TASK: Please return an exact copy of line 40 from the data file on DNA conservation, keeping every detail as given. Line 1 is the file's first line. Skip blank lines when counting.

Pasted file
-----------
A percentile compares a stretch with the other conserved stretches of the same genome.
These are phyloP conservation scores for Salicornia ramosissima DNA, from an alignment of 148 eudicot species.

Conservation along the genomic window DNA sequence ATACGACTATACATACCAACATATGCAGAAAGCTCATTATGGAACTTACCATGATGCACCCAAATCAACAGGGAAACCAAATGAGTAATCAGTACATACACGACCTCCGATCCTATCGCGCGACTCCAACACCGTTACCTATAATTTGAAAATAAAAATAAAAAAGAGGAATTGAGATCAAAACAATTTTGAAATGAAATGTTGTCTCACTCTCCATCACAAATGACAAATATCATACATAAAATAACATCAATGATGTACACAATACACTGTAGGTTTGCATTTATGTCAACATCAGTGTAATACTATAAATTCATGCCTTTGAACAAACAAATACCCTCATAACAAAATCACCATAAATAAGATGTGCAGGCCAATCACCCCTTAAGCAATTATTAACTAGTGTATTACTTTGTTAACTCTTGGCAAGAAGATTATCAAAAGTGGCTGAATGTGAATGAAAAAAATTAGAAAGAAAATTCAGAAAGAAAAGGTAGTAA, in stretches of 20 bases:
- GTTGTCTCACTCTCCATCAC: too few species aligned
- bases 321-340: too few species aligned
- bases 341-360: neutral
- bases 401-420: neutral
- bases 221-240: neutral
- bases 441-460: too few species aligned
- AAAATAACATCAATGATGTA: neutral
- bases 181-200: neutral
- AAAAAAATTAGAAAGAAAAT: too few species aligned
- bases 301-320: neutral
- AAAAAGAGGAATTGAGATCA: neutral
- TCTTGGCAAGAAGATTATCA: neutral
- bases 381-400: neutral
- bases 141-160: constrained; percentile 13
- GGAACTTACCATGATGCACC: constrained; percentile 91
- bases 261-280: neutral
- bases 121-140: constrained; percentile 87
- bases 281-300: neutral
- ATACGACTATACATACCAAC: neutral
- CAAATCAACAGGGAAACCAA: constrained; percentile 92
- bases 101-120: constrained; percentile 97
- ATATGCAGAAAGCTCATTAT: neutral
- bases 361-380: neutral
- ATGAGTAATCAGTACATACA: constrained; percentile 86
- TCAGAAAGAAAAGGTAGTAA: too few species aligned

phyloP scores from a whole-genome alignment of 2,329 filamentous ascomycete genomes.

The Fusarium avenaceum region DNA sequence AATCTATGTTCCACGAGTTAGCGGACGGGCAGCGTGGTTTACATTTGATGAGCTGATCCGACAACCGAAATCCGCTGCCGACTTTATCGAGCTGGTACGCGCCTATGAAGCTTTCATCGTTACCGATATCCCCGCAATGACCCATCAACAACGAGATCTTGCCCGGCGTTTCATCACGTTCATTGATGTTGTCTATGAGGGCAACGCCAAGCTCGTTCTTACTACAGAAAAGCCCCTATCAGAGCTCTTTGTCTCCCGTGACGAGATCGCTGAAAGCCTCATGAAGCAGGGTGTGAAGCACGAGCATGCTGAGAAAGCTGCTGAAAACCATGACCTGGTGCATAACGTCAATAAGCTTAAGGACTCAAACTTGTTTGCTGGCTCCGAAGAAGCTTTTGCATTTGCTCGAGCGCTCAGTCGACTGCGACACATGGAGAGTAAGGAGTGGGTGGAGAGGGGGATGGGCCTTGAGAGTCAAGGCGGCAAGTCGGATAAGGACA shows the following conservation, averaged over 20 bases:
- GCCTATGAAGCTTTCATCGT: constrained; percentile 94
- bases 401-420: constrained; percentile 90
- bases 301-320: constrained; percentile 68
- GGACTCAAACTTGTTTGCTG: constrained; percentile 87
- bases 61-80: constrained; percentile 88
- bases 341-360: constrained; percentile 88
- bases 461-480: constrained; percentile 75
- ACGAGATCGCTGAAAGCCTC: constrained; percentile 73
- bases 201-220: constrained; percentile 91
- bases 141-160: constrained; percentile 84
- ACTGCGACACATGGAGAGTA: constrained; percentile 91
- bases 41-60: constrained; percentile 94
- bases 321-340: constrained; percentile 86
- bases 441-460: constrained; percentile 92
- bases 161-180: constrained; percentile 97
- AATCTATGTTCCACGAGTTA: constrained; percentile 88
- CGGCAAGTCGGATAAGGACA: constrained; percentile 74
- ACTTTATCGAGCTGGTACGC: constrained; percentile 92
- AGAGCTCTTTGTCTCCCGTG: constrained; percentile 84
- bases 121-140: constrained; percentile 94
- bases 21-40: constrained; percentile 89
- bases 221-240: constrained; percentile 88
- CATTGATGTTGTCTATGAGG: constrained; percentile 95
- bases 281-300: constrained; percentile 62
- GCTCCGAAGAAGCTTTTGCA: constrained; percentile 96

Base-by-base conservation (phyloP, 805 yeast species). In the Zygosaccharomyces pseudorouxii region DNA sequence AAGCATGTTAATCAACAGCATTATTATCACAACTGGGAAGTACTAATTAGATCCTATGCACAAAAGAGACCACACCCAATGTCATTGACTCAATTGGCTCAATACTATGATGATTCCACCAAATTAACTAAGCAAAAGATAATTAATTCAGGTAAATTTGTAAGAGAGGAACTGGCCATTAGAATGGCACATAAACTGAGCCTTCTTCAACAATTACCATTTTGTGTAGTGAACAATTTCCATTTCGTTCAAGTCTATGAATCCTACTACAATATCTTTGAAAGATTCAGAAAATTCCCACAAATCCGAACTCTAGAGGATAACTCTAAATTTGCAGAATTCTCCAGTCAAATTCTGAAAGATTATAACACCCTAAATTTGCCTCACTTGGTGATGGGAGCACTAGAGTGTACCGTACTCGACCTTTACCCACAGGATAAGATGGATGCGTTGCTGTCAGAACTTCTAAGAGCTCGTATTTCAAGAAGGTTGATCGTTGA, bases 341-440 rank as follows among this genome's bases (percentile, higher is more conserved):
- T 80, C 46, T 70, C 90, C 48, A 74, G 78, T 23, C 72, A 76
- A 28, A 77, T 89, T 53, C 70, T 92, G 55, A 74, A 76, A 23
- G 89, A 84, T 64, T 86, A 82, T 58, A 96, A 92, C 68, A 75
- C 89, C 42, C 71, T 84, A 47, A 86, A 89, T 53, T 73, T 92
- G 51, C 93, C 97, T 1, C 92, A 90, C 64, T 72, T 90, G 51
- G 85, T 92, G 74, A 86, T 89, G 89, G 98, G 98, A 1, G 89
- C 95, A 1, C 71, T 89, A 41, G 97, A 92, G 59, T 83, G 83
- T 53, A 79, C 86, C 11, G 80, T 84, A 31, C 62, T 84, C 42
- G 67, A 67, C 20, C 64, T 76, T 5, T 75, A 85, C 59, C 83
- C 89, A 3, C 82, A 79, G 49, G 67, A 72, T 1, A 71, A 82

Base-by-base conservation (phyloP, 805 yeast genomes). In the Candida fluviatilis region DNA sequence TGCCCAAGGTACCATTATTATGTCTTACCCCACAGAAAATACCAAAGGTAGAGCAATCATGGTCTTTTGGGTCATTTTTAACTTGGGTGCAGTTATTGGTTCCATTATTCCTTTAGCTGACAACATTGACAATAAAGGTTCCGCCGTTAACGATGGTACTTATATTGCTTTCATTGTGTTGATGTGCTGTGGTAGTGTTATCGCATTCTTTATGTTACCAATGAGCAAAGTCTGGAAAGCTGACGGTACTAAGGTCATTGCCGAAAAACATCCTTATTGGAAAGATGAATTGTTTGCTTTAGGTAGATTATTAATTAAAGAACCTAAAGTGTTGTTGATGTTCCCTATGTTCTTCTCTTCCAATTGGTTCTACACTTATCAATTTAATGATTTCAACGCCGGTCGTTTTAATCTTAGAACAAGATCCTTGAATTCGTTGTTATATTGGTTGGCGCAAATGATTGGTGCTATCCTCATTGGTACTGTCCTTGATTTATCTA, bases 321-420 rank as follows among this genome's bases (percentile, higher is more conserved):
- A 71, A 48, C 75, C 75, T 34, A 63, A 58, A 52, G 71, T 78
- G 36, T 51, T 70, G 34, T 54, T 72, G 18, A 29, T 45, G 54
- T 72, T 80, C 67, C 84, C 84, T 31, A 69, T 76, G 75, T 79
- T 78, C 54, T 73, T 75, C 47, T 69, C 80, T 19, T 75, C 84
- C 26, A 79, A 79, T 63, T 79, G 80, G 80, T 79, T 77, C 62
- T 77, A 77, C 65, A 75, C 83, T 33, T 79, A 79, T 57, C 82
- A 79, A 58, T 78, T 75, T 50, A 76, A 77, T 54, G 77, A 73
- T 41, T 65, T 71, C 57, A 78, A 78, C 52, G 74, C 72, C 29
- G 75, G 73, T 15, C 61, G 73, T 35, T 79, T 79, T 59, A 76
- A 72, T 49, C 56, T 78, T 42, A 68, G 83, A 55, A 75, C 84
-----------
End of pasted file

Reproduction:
- bases 141-160: constrained; percentile 84